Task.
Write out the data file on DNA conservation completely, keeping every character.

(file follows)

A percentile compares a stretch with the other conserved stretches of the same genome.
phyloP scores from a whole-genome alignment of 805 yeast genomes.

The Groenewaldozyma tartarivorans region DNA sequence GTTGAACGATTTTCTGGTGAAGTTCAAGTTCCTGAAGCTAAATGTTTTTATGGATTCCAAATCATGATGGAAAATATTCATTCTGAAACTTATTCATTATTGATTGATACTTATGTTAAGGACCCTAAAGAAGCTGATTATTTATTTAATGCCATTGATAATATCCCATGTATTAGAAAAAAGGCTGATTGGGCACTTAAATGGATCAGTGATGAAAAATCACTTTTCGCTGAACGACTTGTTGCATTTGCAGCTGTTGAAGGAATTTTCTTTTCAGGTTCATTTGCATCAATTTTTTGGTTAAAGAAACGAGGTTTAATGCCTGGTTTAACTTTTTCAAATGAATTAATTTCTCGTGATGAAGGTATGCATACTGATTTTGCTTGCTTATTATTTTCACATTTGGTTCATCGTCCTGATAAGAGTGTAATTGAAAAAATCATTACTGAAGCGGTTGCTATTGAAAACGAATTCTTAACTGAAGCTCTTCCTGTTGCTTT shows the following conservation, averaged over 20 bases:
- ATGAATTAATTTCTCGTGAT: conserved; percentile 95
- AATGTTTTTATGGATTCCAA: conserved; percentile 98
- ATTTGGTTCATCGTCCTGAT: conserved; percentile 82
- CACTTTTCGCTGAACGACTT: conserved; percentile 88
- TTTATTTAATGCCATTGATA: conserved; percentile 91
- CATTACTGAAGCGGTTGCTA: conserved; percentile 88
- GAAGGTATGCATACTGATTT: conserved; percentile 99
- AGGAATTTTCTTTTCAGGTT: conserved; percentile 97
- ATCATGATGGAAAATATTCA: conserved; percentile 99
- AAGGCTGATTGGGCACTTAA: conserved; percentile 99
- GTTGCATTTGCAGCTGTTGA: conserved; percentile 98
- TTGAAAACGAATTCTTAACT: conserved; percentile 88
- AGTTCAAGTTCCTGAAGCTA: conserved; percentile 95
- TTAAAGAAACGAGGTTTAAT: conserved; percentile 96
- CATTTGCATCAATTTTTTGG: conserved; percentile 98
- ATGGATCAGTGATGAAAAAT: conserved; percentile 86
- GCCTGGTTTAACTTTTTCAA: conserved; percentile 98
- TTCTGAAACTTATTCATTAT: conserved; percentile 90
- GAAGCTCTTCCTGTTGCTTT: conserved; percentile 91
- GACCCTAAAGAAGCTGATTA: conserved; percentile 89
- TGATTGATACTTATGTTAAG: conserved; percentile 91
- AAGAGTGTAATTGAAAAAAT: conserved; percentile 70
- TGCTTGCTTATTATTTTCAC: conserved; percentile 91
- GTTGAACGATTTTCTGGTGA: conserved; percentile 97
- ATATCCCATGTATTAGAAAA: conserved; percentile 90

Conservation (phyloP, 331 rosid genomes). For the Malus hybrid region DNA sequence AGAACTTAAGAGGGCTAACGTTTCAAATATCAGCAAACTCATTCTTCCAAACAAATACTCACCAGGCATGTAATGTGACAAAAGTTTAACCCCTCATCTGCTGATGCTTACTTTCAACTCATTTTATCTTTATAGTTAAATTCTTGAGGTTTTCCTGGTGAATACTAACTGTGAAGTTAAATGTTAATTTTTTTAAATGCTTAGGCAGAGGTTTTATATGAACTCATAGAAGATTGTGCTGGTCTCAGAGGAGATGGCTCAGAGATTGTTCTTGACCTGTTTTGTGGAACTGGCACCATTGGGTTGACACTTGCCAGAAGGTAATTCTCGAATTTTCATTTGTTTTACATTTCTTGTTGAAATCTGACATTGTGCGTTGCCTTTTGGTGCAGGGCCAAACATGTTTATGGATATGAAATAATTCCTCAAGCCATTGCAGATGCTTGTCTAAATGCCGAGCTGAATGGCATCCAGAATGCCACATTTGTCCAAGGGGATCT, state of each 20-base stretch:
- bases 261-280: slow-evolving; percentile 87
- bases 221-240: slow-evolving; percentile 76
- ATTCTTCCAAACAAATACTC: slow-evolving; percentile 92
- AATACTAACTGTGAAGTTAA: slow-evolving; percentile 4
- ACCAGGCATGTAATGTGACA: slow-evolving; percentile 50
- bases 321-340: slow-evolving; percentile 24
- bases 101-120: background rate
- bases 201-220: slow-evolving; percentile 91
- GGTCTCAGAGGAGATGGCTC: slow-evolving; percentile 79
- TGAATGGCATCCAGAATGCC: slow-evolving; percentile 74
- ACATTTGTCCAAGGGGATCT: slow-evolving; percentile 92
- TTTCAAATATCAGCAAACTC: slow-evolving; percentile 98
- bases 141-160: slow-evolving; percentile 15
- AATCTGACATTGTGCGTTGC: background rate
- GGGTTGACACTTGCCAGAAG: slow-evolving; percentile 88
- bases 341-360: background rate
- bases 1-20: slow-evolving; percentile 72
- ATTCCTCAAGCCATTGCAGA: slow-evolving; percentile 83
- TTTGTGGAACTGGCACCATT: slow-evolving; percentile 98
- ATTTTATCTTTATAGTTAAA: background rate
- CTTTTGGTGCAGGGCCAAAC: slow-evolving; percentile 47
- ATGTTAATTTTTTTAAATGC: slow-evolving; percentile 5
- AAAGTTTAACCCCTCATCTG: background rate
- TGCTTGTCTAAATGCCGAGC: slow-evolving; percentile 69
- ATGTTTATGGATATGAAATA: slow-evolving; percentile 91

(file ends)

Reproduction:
A percentile compares a stretch with the other conserved stretches of the same genome.
phyloP scores from a whole-genome alignment of 805 yeast genomes.

The Groenewaldozyma tartarivorans region DNA sequence GTTGAACGATTTTCTGGTGAAGTTCAAGTTCCTGAAGCTAAATGTTTTTATGGATTCCAAATCATGATGGAAAATATTCATTCTGAAACTTATTCATTATTGATTGATACTTATGTTAAGGACCCTAAAGAAGCTGATTATTTATTTAATGCCATTGATAATATCCCATGTATTAGAAAAAAGGCTGATTGGGCACTTAAATGGATCAGTGATGAAAAATCACTTTTCGCTGAACGACTTGTTGCATTTGCAGCTGTTGAAGGAATTTTCTTTTCAGGTTCATTTGCATCAATTTTTTGGTTAAAGAAACGAGGTTTAATGCCTGGTTTAACTTTTTCAAATGAATTAATTTCTCGTGATGAAGGTATGCATACTGATTTTGCTTGCTTATTATTTTCACATTTGGTTCATCGTCCTGATAAGAGTGTAATTGAAAAAATCATTACTGAAGCGGTTGCTATTGAAAACGAATTCTTAACTGAAGCTCTTCCTGTTGCTTT shows the following conservation, averaged over 20 bases:
- ATGAATTAATTTCTCGTGAT: conserved; percentile 95
- AATGTTTTTATGGATTCCAA: conserved; percentile 98
- ATTTGGTTCATCGTCCTGAT: conserved; percentile 82
- CACTTTTCGCTGAACGACTT: conserved; percentile 88
- TTTATTTAATGCCATTGATA: conserved; percentile 91
- CATTACTGAAGCGGTTGCTA: conserved; percentile 88
- GAAGGTATGCATACTGATTT: conserved; percentile 99
- AGGAATTTTCTTTTCAGGTT: conserved; percentile 97
- ATCATGATGGAAAATATTCA: conserved; percentile 99
- AAGGCTGATTGGGCACTTAA: conserved; percentile 99
- GTTGCATTTGCAGCTGTTGA: conserved; percentile 98
- TTGAAAACGAATTCTTAACT: conserved; percentile 88
- AGTTCAAGTTCCTGAAGCTA: conserved; percentile 95
- TTAAAGAAACGAGGTTTAAT: conserved; percentile 96
- CATTTGCATCAATTTTTTGG: conserved; percentile 98
- ATGGATCAGTGATGAAAAAT: conserved; percentile 86
- GCCTGGTTTAACTTTTTCAA: conserved; percentile 98
- TTCTGAAACTTATTCATTAT: conserved; percentile 90
- GAAGCTCTTCCTGTTGCTTT: conserved; percentile 91
- GACCCTAAAGAAGCTGATTA: conserved; percentile 89
- TGATTGATACTTATGTTAAG: conserved; percentile 91
- AAGAGTGTAATTGAAAAAAT: conserved; percentile 70
- TGCTTGCTTATTATTTTCAC: conserved; percentile 91
- GTTGAACGATTTTCTGGTGA: conserved; percentile 97
- ATATCCCATGTATTAGAAAA: conserved; percentile 90

Conservation (phyloP, 331 rosid genomes). For the Malus hybrid region DNA sequence AGAACTTAAGAGGGCTAACGTTTCAAATATCAGCAAACTCATTCTTCCAAACAAATACTCACCAGGCATGTAATGTGACAAAAGTTTAACCCCTCATCTGCTGATGCTTACTTTCAACTCATTTTATCTTTATAGTTAAATTCTTGAGGTTTTCCTGGTGAATACTAACTGTGAAGTTAAATGTTAATTTTTTTAAATGCTTAGGCAGAGGTTTTATATGAACTCATAGAAGATTGTGCTGGTCTCAGAGGAGATGGCTCAGAGATTGTTCTTGACCTGTTTTGTGGAACTGGCACCATTGGGTTGACACTTGCCAGAAGGTAATTCTCGAATTTTCATTTGTTTTACATTTCTTGTTGAAATCTGACATTGTGCGTTGCCTTTTGGTGCAGGGCCAAACATGTTTATGGATATGAAATAATTCCTCAAGCCATTGCAGATGCTTGTCTAAATGCCGAGCTGAATGGCATCCAGAATGCCACATTTGTCCAAGGGGATCT, state of each 20-base stretch:
- bases 261-280: slow-evolving; percentile 87
- bases 221-240: slow-evolving; percentile 76
- ATTCTTCCAAACAAATACTC: slow-evolving; percentile 92
- AATACTAACTGTGAAGTTAA: slow-evolving; percentile 4
- ACCAGGCATGTAATGTGACA: slow-evolving; percentile 50
- bases 321-340: slow-evolving; percentile 24
- bases 101-120: background rate
- bases 201-220: slow-evolving; percentile 91
- GGTCTCAGAGGAGATGGCTC: slow-evolving; percentile 79
- TGAATGGCATCCAGAATGCC: slow-evolving; percentile 74
- ACATTTGTCCAAGGGGATCT: slow-evolving; percentile 92
- TTTCAAATATCAGCAAACTC: slow-evolving; percentile 98
- bases 141-160: slow-evolving; percentile 15
- AATCTGACATTGTGCGTTGC: background rate
- GGGTTGACACTTGCCAGAAG: slow-evolving; percentile 88
- bases 341-360: background rate
- bases 1-20: slow-evolving; percentile 72
- ATTCCTCAAGCCATTGCAGA: slow-evolving; percentile 83
- TTTGTGGAACTGGCACCATT: slow-evolving; percentile 98
- ATTTTATCTTTATAGTTAAA: background rate
- CTTTTGGTGCAGGGCCAAAC: slow-evolving; percentile 47
- ATGTTAATTTTTTTAAATGC: slow-evolving; percentile 5
- AAAGTTTAACCCCTCATCTG: background rate
- TGCTTGTCTAAATGCCGAGC: slow-evolving; percentile 69
- ATGTTTATGGATATGAAATA: slow-evolving; percentile 91